If I speak with human eloquence and angelic ecstasy but don't love, I'm nothing but the creaking of a rusty gate. If I speak God's Word with power, revealing all his mysteries and making everything plain as day, and if I have faith that says to a mountain, "Jump," and it jumps, but I don't love, I'm nothing. If I give everything I own to the poor and even go to the stake to be burned as a martyr, but I don't love, I've gotten nowhere. So, no matter what I say, what I believe, and what I do, I'm bankrupt without love. 1 Corinthians 13:1-7
What if all the generosity I gave that I thought was love was just "the creaking of a rusty gate?"
What if I have no idea what love is?
Because (and maybe this is the secret that few people know about me) I don't think I know what love is.
And that's a pretty screwed up thing to write but there it is.
Well, let me clarify that a bit. Of course there are people in my life who I love - family, the guys in my band, friends back in Hawaii, new friends in Seattle - but even with these people, it's sometimes hard for me to know how to love them. I know I love them, but how so? How do I show it, how do I live that out?
And if I have uncertainties about loving those I love, how am I supposed to love my neighbor or my enemy or Harold?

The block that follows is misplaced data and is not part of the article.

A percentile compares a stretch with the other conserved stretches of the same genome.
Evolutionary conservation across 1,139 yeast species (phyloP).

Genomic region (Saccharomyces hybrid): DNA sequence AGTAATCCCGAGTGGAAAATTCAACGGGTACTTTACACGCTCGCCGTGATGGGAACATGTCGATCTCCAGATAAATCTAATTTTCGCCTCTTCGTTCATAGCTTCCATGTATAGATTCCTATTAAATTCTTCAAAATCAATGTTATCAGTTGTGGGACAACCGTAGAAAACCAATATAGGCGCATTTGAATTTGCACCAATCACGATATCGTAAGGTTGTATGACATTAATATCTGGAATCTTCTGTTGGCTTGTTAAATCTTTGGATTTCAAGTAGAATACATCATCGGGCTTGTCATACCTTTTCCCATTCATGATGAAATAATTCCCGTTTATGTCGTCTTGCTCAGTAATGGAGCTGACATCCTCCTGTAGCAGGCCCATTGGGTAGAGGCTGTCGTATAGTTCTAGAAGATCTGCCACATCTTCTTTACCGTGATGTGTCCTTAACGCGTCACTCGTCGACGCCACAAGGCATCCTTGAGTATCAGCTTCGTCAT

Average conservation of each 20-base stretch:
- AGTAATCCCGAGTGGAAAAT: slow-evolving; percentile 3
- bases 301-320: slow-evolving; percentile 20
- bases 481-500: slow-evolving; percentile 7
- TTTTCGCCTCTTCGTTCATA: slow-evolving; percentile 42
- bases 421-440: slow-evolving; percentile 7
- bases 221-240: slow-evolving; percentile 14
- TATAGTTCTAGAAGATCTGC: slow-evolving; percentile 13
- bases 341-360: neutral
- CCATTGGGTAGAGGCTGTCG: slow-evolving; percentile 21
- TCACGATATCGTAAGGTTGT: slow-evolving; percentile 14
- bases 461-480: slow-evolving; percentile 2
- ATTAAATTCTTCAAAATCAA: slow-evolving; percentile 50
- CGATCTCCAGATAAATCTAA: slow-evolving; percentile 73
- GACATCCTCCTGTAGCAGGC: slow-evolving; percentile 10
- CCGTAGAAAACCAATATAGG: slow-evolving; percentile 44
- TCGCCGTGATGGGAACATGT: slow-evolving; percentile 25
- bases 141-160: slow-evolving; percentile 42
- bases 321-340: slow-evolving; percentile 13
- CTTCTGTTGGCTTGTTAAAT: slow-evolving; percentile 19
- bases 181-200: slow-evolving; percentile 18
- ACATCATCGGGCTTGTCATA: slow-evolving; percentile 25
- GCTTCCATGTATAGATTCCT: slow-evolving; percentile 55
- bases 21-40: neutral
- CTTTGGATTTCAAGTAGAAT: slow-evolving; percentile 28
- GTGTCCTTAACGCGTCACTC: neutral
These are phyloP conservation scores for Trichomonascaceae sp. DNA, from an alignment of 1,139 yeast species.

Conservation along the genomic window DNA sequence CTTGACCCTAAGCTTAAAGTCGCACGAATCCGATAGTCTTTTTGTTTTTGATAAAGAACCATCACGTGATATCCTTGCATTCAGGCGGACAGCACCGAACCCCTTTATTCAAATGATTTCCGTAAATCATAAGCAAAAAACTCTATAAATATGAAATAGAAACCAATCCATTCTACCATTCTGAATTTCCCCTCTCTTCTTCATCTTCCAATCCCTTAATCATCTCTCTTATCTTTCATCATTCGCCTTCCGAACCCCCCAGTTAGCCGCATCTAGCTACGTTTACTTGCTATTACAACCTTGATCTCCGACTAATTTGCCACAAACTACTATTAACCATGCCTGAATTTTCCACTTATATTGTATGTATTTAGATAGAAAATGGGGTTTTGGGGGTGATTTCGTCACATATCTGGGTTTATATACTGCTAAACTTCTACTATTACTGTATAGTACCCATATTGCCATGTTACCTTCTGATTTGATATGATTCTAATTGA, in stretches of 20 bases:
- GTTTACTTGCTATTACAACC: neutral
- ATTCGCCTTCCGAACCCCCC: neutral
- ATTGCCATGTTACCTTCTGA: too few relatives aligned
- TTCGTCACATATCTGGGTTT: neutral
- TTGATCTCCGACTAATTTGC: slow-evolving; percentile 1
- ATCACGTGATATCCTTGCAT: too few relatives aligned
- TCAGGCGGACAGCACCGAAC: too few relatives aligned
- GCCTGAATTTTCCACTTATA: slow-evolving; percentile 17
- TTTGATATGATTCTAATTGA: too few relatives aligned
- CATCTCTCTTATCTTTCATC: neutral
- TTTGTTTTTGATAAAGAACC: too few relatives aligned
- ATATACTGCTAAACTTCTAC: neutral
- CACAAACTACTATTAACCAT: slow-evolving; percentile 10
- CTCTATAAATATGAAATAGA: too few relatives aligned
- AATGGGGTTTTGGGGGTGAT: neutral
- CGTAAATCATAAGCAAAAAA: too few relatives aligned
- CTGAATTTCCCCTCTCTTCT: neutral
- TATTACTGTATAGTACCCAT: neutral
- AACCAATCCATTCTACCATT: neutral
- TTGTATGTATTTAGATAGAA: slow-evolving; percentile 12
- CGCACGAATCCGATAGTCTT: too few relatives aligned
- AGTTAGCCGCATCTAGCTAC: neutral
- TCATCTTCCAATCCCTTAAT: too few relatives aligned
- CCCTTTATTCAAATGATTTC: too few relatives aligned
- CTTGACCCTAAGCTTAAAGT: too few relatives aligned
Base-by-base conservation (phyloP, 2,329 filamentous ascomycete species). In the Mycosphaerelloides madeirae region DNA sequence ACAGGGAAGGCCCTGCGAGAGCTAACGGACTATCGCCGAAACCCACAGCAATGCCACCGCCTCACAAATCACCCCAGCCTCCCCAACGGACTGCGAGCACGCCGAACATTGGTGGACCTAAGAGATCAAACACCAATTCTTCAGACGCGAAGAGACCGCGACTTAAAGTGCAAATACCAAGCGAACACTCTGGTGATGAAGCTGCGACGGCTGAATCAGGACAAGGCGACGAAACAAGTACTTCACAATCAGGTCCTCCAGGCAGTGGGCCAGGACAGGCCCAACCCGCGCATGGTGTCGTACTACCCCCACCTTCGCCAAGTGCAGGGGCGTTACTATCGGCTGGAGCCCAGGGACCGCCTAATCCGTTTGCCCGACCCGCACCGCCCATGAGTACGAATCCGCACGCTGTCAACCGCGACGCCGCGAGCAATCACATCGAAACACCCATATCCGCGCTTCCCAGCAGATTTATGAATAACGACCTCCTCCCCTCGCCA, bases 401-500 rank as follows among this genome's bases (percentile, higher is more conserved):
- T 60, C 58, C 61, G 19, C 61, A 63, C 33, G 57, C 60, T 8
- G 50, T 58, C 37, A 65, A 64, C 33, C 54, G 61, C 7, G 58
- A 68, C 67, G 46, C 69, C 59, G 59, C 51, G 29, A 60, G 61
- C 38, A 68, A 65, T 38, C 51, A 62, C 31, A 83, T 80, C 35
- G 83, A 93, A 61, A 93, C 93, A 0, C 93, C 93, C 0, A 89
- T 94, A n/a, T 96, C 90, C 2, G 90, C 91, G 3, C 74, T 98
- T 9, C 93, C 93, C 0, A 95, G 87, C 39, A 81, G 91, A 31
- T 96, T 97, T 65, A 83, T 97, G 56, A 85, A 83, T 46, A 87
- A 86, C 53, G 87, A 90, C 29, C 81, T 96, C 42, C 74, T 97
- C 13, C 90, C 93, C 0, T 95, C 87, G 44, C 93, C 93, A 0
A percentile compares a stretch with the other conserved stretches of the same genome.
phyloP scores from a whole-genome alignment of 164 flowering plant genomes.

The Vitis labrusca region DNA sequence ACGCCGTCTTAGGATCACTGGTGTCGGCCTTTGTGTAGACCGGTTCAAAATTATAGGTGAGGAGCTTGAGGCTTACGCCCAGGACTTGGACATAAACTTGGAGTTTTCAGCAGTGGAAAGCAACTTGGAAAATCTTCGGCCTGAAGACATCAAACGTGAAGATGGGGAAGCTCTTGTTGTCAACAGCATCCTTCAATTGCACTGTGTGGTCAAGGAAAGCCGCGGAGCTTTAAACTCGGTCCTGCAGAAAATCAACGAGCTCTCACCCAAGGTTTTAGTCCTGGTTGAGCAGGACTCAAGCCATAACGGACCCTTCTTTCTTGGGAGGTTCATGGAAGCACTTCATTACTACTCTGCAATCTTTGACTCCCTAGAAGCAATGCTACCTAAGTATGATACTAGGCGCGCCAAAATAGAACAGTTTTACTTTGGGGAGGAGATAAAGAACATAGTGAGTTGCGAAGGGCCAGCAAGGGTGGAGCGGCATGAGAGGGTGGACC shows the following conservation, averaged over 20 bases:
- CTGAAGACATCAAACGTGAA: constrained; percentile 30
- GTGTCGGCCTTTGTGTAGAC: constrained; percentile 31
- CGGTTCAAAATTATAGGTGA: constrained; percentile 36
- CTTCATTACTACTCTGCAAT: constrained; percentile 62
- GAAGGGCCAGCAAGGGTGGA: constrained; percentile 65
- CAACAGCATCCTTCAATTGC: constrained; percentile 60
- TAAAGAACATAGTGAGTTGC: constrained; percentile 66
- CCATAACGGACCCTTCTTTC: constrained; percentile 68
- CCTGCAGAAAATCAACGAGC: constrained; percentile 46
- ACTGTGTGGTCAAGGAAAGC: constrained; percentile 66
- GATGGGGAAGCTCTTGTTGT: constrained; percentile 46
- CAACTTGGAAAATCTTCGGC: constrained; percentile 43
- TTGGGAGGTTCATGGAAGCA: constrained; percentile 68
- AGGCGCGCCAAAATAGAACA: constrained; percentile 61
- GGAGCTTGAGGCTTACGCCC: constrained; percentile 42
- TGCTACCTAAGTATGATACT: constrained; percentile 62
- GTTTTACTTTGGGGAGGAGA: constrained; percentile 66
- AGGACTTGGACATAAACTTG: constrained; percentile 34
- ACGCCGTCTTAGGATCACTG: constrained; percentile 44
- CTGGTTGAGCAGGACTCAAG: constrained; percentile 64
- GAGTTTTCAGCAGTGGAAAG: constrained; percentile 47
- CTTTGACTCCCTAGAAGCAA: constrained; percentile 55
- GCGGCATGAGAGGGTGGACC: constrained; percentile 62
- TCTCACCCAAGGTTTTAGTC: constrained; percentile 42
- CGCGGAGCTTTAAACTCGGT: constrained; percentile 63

[insert long pause (say, 20mins) where I'm staring at the screen, wondering if I should write this next bit]
I hesitate to write this because, to me, it sounds terribly self-indulgent and selfish and spoiled but it's where this entry is headed so I may as well just go there.
See. . .
I. . .
I wonder if I'm not sure what love is because I don't think I've felt loved in a really long time.
Is that okay to say?
There's a really popular book which I haven't read but I've heard a lot of people talk about it so I'm vaguely familiar with its concepts. It's called The Five Love Languages by Gary Chapman. In it, Chapman talks about five "languages" of love - five different ways that people experience and give love. They are:
1. Words of Affirmation
2. Quality Time
3. Receiving Gifts
4. Acts of Service
5. Physical Touch.
I don't think I speak any of those languages.
Well, let me qualify that. I think I show love to others though acts of service. But I don't know if that's how I receive love. In fact, looking at Chapman's list, I'm not sure if any of those is how I receive or feel loved.
There are lots of different versions of this Love Languages book. There's a Men's edition, a children's edition, and a teenager's edition. I think I need a geeky introvert edition. I'd feel loved if he wrote that.
I guess I write all of this to make this point. I wonder if the easiest way to learn about how to love and be loved is to, well, be in love - ideally with someone who loves you back. And so I wonder if I need to get over the comfort I've found as a single person and put myself back out there and try and find someone I can grow old with.
I don't know.
So tell me about love.
What's the best way to give and receive love?
What is it about modern society that makes it so hard to express and/or feel loved even as we are supposedly more "connected" through cell phones and email?
Should I get off my lazy, single ass and put myself out there more?
Lastly, I got no game when it comes to dating. Does anybody think reading this book would help me learn some moves?